A half hour north of Copenhagen by train, you get off at a stop called Humlebæk then follow the signs as you walk about ten minutes up the road to a place called Lousiana.  Louisiana is a modern art museum, and it is our family’s unanimous choice for best museum in the world.  It has gorgeous but unpretentious gardens filled with sculptures by Henry Moore and Alexander Calder standing atop green hills overlooking the sea.  You could sit for hours enjoying one of the most astoundingly pleasant settings on the planet.  It occurs to you only as an afterthought that you should actually go inside and check out the collection.  What could rival the setting?But the collection is astounding — with works by Giacometti and Picasso alongside a temporary exhibition by Yoko Ono (which turned out to surprisingly playful and interesting).  The real jewel in the crown was an installation by the American artist Tara Donovan which opened all our eyes to the use of unexpected materials in art (above left).  Interestingly, Louisiana got its name because the Danish man who originally owned the villa had three wives and they were all named Louise.  In 1958, the museum was created on the site only after the architects spent months walking the grounds trying to figure out the best way to situate the buildings.  The result is a perfect modernist construction of wood and glass housing the best curated collection we’ve ever experienced.After much trial and error, we have learned that we prefer smaller museums where you can feel you’ve seen the whole thing in a couple hours, as opposed to feeling overwhelmed.  For this reason, we prefer the simple Picasso Museum in Antibes to the Louvre in Paris where no matter how much time you spend you end up with the empty defeated feeling of how much you didn’t get to see.  By this standard, and just about every other, Denmark’s Lousiana is absolutely perfect.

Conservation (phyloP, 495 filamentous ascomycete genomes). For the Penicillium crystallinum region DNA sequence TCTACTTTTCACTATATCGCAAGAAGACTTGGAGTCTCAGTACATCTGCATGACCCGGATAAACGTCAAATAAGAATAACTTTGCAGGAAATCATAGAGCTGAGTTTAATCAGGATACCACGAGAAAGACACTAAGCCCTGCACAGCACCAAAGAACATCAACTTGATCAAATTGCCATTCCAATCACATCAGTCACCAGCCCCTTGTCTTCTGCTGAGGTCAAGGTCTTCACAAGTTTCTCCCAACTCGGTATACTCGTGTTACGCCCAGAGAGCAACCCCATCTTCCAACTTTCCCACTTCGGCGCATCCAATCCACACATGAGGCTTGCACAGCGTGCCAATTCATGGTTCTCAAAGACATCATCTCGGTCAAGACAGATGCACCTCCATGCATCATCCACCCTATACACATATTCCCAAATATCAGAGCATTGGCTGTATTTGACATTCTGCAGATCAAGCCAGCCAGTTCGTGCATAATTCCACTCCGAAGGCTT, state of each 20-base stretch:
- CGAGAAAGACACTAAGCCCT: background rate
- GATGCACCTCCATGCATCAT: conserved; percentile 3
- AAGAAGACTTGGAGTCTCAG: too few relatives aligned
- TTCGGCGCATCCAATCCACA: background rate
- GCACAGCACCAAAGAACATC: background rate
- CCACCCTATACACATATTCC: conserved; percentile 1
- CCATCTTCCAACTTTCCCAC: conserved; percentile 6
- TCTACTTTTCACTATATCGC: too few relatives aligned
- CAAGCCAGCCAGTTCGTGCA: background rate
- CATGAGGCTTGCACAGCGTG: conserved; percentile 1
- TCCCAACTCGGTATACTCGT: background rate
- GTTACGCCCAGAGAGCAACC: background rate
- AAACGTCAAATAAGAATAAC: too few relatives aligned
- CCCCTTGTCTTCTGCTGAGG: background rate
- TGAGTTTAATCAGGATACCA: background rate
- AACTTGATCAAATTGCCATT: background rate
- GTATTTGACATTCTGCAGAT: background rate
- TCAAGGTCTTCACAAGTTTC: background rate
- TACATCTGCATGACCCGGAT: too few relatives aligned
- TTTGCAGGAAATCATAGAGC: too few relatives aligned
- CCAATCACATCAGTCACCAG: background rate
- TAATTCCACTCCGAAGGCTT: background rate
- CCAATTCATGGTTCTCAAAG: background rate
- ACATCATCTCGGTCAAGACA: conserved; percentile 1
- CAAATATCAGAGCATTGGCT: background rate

• Posted on July 28, 2013


It’s hard to overstate the simple unadulterated pleasure of driving around in the dying light — far beyond the reach of any cellphone tower — just searching for wild animals.

  • Posted on July 25, 2013


As we begin to address the mountain of questions that have poured in, we will start with the one that we unequivocally hear the most:  “What do the kids do about school?”  Once you tell a stranger that you’re taking a year off to travel the world, this is far and away the first thing you hear.  After eleven months of answering the question, we thought it might be easier to show you than tell you.

  • Posted on July 22, 2013


As the saying goes, they must come to an end… eventually.  With severely mixed emotions, we are fast approaching the end of our life-changing, mind-expanding, family-enriching Year To Think.  Part of us could go on exploring and making short films about our adventures forever, but in about a month’s time, we will return to our home, and our friends, and our schools, and our careers making films longer than three minutes, and we will wrap up A Year To Think.  But hey, we needn’t dwell on that today, do we?  We still have about four more weeks to go and so much ground to cover.  In the weeks ahead, we’ll be posting about a variety of topics that many of you have requested — such as “How We Pack,” “Our Favorite Cities,” “How We Spend,” “The Movies We Never Made,” “The Things We’ve Learned” and an attempt to answer the potentially unanswerable “What It All Means” (lower your expectations on that one, we’re still trying to figure it all out).So what would you still like to know about a family taking a year off to discover the world?  As we enter the home stretch, we’re officially taking requests.  If you have nagging questions you’d like answered or travel mysteries you’d like solved, please add them to the comments below as we prepare for the thrilling (albeit bittersweet) conclusion of A Year To Think.

  • Posted on July 17, 2013